How do you decide which business intelligence (BI) tool is right for your business? The truth is, there are a lot of them out there, and it can be difficult to tell the difference between them all. Tableau, Power BI, and Qlik are just three examples of powerful BI tools that all offer an array of features and functions for data analysis, forecasting, and visualization. So if you’re trying to figure out which one will work best with your unique business needs, this guide on power bi vs. Tableau will help you make the right decision.
What is Power BI?
Power BI is an analytics service that allows you to access and explore your data, which could include sales reports, weather data, or social media metrics from your company’s website. Because it’s a cloud-based service that works with both desktop and mobile platforms, you can gain insights about your business wherever you are—which makes it easier for business owners to keep their finger on their companies’ pulse at all times.
What is Tableau?
Tableau helps you discover and share insights from your data faster than ever before. Connect to hundreds of data sources, including Excel and CSV files, Amazon Redshift, SQL Server, Oracle Database, Apache Hive, Google BigQuery, and more to visualize your data through interactive dashboards. In addition to interactive dashboards for presenting results, you can also publish stories that integrate directly into popular workflows like Slack or JIRA for a more automated approach to sharing information with your team or organization.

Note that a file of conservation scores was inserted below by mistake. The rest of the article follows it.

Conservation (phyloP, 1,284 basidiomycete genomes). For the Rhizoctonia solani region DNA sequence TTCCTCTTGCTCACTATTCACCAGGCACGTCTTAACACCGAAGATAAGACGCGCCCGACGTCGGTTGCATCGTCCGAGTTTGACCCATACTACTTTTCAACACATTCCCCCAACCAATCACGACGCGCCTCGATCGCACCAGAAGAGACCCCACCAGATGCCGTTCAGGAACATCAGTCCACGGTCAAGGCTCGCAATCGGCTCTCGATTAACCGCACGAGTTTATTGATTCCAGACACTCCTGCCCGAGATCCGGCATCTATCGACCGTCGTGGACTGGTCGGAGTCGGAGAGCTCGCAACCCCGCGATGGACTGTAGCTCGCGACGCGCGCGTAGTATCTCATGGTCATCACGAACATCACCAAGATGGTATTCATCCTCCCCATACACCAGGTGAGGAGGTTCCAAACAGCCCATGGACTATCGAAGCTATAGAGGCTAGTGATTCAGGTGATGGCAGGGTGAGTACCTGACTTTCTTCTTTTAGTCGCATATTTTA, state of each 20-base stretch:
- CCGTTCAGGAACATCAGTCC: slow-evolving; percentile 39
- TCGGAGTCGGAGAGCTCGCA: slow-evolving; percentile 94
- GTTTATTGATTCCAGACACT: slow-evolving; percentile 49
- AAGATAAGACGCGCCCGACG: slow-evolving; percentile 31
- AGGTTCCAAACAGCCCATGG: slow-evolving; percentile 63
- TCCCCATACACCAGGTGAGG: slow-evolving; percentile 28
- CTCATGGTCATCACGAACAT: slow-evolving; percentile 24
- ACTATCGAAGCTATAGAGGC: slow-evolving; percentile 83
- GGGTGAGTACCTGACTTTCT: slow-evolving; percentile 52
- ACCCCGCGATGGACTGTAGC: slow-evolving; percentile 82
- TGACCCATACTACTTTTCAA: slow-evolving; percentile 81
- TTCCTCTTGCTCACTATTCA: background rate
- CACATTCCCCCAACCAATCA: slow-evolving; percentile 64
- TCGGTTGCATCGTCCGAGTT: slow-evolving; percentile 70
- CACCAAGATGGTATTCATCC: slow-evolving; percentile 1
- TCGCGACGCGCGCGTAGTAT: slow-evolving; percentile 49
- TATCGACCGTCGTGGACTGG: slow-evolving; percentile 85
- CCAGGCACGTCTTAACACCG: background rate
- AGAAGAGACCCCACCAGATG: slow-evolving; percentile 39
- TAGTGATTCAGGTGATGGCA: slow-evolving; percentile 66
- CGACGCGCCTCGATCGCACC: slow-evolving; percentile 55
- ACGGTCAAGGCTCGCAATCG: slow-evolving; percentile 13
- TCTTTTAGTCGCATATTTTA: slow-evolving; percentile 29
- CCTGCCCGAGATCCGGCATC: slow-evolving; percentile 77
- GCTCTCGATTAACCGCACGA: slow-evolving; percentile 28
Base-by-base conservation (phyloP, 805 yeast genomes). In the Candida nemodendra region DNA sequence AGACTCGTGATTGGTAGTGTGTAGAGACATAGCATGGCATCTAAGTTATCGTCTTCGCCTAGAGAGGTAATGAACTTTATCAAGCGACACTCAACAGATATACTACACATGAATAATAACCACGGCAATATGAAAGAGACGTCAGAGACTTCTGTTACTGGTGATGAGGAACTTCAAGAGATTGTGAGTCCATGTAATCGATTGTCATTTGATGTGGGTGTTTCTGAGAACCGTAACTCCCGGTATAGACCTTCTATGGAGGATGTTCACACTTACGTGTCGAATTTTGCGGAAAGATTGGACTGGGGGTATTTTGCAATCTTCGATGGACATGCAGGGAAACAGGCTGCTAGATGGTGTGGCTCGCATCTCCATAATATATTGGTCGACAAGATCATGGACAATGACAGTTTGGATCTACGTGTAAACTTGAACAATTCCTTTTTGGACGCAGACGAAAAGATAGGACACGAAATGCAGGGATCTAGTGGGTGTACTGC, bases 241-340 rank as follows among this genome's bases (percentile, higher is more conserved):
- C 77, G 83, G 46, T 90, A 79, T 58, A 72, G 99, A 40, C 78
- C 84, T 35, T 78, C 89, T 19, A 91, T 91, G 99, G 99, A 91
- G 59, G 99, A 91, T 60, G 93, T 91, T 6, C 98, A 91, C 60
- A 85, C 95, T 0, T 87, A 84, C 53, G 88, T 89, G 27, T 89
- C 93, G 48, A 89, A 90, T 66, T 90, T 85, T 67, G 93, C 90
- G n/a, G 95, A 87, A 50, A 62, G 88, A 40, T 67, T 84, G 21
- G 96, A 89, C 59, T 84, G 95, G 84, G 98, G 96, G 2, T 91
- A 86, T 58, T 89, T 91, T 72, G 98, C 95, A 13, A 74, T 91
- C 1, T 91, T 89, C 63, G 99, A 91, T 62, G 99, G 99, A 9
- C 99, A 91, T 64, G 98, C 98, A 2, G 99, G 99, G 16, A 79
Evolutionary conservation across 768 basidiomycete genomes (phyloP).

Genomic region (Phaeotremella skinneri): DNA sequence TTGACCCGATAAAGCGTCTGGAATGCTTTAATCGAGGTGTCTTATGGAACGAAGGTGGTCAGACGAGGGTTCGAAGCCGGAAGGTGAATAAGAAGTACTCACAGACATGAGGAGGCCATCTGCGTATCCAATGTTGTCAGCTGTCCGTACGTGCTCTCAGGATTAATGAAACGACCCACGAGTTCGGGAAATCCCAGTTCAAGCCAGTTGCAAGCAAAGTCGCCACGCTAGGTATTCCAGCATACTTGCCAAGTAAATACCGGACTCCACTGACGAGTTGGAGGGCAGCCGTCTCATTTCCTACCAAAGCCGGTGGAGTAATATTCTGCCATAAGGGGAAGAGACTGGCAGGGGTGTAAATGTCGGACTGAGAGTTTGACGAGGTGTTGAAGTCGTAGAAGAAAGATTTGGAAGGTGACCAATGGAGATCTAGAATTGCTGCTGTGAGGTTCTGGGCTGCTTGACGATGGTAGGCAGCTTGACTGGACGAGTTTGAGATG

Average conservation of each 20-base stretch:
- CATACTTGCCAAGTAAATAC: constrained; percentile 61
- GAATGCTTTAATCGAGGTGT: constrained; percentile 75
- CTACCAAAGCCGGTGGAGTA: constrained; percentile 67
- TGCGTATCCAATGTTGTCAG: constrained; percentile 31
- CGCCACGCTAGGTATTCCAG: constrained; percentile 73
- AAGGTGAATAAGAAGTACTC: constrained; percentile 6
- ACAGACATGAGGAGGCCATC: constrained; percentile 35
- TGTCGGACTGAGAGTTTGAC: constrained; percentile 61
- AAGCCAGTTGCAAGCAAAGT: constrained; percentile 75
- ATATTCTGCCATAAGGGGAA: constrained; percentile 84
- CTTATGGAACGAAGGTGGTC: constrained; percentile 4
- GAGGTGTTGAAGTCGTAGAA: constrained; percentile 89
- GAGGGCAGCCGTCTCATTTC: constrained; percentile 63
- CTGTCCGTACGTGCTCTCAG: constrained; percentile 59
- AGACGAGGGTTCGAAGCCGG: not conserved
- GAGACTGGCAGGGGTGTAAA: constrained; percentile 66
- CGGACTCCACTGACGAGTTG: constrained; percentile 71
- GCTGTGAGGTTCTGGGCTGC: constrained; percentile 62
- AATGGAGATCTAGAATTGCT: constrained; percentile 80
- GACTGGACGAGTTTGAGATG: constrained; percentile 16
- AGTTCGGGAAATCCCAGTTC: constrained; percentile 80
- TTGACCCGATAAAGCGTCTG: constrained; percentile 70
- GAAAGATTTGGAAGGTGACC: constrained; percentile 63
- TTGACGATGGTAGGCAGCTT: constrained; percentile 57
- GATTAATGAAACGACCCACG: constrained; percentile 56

Pros of using Power BI
It’s new, which means it has plenty of room to grow and develop (and lots of room for mistakes). The biggest pros are that it’s highly customizable, representing businesses can easily tweak or create their dashboards. This means there’s a more holistic approach to analyzing data because users can build dashboards from scratch instead of navigating through pre-existing ones—unlike with Tableau.
Cons of using Power BI
Power BI is a Microsoft product, which means you’ll be working within the company’s ecosystem and paying for licenses. If you don’t want to learn a new tool, Power BI isn’t for you—even if it ends up saving your business money in licensing fees over time.
Power BI also doesn’t have nearly as much data visualization capability as Tableau—it’s Microsoft’s second choice in terms of business intelligence tools. Many charts and other visualizations aren’t available with Power BI, even if you can create an influential report.
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